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Environmental Policing Nets Gains for West Virginia Worth $3.7 Million

Release Date: 11/15/2007
Contact Information: David Sternberg, 215-814-5548

(PHILADELPHIA -- Nov. 15, 2007) The U.S. Environmental Protection Agency concluded enforcement cases in fiscal year 2007 that will produce $3,740,097 in pollution controls and environmental projects protecting the West Virginia’s air, water, and land. The cases include $188,214 in penalties that polluters will have to pay for violating federal environmental laws.

    "West Virginia residents will benefit from cuts in pollution and from improvements in the way pollution is managed by these companies and industrial facilities that are now complying with the law," said Donald S. Welsh, EPA's mid-Atlantic regional administrator. "The millions of dollars these companies will have to spend in West Virginia as a result of our environmental policing will also produce health benefits for the public."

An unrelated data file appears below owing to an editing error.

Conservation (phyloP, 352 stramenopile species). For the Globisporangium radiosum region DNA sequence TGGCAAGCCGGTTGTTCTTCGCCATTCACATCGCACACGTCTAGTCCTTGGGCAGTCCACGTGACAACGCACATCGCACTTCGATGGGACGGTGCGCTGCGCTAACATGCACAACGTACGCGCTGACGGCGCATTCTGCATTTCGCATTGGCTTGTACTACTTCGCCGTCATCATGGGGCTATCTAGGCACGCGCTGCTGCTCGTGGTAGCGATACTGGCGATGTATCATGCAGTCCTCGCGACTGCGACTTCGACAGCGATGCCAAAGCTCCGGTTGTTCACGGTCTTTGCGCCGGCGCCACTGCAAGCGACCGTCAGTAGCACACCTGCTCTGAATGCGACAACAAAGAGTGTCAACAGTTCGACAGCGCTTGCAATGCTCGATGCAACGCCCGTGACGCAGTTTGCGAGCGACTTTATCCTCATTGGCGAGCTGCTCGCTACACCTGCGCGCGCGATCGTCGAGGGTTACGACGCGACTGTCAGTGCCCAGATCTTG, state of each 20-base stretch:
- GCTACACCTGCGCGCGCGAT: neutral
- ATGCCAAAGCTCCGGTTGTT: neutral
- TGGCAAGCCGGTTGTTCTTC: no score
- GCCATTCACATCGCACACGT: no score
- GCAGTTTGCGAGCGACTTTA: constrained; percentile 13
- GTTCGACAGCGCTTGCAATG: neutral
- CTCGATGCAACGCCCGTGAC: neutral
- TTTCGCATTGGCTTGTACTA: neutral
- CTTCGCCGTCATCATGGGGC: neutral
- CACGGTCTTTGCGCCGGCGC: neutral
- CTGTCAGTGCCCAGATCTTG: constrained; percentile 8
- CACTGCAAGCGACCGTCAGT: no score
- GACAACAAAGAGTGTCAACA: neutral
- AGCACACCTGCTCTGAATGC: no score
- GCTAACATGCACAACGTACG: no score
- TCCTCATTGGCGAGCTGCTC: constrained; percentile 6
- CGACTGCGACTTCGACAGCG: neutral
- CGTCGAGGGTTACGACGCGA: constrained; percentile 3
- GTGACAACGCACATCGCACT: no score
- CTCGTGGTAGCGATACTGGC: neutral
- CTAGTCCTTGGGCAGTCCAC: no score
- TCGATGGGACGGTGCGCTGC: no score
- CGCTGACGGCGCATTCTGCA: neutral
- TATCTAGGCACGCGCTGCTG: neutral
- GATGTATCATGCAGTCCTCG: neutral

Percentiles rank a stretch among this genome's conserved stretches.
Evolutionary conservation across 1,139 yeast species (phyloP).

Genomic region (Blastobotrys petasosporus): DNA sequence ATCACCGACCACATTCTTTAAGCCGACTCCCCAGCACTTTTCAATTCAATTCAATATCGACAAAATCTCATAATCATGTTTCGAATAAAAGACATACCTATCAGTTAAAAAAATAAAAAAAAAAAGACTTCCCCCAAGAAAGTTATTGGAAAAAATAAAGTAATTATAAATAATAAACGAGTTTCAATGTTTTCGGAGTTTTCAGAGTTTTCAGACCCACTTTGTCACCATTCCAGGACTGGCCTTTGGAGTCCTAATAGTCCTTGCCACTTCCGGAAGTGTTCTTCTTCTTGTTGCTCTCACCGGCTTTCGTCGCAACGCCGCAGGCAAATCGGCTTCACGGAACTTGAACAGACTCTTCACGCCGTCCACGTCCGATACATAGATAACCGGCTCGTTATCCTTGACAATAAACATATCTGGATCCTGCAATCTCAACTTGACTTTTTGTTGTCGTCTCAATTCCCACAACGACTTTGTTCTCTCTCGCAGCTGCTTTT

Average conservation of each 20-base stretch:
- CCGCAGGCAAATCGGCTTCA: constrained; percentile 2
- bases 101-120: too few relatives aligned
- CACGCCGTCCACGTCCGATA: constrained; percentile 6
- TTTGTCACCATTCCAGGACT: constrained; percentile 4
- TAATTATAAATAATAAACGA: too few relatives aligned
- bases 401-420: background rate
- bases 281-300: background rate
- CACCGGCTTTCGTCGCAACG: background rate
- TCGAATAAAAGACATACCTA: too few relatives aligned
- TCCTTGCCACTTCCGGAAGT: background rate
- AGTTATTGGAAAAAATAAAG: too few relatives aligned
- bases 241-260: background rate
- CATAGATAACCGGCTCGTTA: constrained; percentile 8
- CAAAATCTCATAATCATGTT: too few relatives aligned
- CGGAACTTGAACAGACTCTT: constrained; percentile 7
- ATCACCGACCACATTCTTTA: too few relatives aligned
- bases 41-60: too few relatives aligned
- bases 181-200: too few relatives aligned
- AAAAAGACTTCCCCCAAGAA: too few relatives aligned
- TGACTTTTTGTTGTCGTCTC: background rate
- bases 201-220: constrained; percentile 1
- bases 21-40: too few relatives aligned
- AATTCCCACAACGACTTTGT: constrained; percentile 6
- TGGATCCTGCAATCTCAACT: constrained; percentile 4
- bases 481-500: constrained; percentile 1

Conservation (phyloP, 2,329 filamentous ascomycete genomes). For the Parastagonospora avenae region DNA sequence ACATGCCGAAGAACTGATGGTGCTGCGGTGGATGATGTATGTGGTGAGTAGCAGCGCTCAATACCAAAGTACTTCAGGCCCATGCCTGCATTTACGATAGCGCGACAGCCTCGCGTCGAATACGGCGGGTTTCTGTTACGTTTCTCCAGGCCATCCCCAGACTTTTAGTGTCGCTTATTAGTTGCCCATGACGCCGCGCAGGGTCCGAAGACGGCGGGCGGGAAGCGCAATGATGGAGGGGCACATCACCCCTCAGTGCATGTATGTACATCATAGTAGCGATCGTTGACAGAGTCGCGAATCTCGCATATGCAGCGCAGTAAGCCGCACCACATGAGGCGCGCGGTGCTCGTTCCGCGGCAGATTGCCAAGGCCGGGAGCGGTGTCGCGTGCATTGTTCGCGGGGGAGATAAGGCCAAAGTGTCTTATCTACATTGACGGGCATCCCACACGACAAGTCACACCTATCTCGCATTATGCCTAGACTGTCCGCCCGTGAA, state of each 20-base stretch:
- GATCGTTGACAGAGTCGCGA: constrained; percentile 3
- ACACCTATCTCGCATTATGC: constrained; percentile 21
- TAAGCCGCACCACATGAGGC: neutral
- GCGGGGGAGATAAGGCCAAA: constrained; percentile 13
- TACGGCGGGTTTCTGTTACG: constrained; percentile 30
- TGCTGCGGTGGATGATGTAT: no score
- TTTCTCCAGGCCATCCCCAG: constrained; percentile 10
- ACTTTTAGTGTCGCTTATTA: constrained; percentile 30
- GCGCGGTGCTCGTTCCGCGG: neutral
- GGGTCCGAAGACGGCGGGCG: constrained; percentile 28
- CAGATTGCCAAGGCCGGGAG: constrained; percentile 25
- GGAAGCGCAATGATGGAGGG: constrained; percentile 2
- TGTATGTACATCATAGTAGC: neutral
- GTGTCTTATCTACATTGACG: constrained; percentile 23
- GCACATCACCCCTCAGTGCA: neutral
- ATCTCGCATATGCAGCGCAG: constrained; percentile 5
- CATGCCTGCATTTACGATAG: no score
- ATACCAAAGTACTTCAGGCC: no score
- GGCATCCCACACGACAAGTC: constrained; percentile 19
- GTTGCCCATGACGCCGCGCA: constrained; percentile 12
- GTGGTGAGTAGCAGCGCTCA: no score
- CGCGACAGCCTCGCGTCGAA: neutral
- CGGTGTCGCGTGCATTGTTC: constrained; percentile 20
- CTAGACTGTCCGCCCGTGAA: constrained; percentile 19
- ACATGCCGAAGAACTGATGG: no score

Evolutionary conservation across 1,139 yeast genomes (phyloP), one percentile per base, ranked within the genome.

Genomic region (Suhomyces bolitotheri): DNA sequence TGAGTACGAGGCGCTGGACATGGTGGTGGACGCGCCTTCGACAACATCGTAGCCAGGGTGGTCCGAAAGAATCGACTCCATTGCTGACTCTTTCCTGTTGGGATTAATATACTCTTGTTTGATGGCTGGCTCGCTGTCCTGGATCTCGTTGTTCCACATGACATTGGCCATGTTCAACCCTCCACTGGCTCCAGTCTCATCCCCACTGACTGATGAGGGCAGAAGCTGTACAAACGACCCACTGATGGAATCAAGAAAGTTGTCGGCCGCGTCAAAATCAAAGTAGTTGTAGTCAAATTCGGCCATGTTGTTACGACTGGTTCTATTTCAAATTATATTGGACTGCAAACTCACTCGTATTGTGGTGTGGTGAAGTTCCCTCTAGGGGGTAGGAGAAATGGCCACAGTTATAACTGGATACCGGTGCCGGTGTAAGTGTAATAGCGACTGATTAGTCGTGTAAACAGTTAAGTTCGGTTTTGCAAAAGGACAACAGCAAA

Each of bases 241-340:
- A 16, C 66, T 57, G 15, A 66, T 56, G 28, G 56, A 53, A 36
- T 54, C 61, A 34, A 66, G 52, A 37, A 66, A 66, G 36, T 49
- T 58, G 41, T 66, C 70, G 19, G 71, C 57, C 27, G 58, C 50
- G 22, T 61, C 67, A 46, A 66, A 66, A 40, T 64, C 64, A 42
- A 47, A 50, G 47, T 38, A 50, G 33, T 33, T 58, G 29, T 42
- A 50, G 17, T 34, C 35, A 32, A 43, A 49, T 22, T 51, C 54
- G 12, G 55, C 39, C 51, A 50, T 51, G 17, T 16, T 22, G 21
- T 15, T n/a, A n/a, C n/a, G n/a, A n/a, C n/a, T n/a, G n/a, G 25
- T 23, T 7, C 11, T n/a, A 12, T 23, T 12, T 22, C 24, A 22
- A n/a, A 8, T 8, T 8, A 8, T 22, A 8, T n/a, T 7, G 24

EPA's calculations of environmental benefits from its cases in the West Virginia include the reduction of more than 5.4 million pounds of chemical releases, and the cleanup of properties with contaminated soil amounting to enough soil to fill 19 football fields.

    EPA's mid-Atlantic enforcement program inspected and took action for violations associated with eight different environmental statutes. The cases ranged from environmental reporting violations to mismanagement of hazardous waste to illegal discharges of pollutants.

    In addition, the agency negotiated agreements with specific violators to spend $21,549 on environmental projects helping communities.

    For more information on EPA's enforcement results in the mid-Atlantic region:

    More information on EPA's FY 2007 enforcement and compliance program, including details of significant enforcement and compliance activities and data, is available on EPA's fiscal year 2007 enforcement and compliance results: